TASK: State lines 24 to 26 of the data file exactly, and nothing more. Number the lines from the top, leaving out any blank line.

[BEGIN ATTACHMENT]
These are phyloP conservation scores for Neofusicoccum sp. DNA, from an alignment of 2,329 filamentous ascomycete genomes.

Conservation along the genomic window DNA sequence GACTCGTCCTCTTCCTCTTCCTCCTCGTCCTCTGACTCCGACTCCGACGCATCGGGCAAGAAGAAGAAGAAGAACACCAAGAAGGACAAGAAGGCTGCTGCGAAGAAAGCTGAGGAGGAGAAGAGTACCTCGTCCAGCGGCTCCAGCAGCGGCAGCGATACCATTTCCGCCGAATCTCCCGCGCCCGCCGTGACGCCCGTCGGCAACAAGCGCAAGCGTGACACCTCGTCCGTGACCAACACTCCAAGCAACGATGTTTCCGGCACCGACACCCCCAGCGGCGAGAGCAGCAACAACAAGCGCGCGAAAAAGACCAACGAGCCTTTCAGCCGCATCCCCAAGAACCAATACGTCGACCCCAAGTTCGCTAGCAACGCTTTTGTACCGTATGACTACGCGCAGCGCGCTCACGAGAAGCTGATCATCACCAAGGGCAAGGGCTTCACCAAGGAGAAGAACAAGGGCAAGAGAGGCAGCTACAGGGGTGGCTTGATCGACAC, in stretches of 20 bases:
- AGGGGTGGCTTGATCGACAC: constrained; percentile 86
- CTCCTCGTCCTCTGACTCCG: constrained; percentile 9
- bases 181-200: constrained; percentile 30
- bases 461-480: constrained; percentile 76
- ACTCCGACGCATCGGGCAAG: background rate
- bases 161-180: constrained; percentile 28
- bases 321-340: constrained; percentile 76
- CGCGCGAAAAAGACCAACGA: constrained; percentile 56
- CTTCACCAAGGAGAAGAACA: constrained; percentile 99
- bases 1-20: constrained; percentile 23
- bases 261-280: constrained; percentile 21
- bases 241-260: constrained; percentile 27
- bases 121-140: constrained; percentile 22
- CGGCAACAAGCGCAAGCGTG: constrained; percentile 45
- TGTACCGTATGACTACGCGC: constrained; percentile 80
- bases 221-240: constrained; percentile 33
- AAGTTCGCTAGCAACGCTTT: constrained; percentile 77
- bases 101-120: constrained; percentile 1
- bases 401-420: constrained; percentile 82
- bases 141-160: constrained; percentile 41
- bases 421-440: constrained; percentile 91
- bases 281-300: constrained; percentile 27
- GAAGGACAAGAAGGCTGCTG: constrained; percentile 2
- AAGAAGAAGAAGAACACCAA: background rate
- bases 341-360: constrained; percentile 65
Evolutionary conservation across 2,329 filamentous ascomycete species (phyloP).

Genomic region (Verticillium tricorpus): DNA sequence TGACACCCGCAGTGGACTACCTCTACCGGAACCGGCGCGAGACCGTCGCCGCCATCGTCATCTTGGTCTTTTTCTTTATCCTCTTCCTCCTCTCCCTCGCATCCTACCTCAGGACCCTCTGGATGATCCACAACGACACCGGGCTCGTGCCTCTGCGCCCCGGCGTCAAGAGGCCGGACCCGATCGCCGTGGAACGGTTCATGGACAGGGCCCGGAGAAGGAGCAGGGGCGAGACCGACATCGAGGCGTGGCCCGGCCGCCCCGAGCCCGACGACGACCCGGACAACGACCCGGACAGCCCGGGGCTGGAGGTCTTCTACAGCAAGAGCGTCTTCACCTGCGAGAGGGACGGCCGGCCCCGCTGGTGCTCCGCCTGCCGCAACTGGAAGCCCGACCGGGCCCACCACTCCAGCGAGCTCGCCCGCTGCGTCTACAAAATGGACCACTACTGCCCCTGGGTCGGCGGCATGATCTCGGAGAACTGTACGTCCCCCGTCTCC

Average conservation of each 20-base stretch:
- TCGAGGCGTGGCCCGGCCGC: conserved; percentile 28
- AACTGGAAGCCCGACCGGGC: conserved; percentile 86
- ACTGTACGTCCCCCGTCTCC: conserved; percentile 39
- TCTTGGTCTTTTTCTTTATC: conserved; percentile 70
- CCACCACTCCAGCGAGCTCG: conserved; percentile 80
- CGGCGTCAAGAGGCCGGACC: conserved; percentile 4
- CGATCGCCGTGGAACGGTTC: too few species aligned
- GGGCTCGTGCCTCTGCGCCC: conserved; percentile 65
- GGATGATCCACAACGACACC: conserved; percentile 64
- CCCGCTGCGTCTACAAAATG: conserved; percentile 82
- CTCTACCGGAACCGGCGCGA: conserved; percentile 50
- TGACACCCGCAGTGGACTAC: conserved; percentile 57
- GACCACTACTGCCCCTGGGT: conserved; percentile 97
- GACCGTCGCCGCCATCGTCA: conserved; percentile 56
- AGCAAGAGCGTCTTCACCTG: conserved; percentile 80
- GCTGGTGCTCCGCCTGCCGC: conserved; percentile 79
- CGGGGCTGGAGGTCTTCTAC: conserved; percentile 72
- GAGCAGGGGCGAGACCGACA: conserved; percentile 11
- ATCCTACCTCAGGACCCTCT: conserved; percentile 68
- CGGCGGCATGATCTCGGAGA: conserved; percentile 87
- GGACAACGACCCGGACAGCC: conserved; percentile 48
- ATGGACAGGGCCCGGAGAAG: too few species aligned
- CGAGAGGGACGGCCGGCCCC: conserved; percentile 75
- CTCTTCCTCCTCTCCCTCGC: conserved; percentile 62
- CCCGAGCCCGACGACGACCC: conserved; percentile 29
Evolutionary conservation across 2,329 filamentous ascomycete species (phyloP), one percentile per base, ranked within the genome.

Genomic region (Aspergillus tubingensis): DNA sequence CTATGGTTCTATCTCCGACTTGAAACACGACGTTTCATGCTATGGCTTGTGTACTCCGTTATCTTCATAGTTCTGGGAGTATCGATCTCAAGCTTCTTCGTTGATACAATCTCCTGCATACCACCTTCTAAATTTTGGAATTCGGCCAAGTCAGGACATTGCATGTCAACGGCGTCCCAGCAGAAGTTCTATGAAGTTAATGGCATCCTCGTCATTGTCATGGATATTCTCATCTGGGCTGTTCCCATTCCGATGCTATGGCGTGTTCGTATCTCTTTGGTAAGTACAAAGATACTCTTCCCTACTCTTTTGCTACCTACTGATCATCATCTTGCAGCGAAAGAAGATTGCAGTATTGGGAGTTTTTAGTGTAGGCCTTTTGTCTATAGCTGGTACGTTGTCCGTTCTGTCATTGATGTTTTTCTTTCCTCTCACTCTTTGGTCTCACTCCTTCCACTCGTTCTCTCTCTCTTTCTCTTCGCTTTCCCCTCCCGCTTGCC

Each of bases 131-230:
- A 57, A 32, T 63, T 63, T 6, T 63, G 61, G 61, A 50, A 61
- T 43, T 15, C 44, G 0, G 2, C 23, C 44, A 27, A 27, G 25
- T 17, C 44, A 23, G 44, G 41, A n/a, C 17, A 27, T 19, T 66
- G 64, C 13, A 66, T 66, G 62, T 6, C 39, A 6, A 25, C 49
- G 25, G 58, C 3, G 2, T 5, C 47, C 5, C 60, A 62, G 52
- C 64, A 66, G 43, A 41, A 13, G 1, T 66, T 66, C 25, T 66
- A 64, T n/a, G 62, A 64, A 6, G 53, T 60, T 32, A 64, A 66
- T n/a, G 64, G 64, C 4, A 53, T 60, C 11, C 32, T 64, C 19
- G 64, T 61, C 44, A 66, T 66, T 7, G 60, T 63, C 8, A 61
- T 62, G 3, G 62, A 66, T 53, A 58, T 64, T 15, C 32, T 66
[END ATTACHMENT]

- bases 281-300: constrained; percentile 27
- GAAGGACAAGAAGGCTGCTG: constrained; percentile 2
- AAGAAGAAGAAGAACACCAA: background rate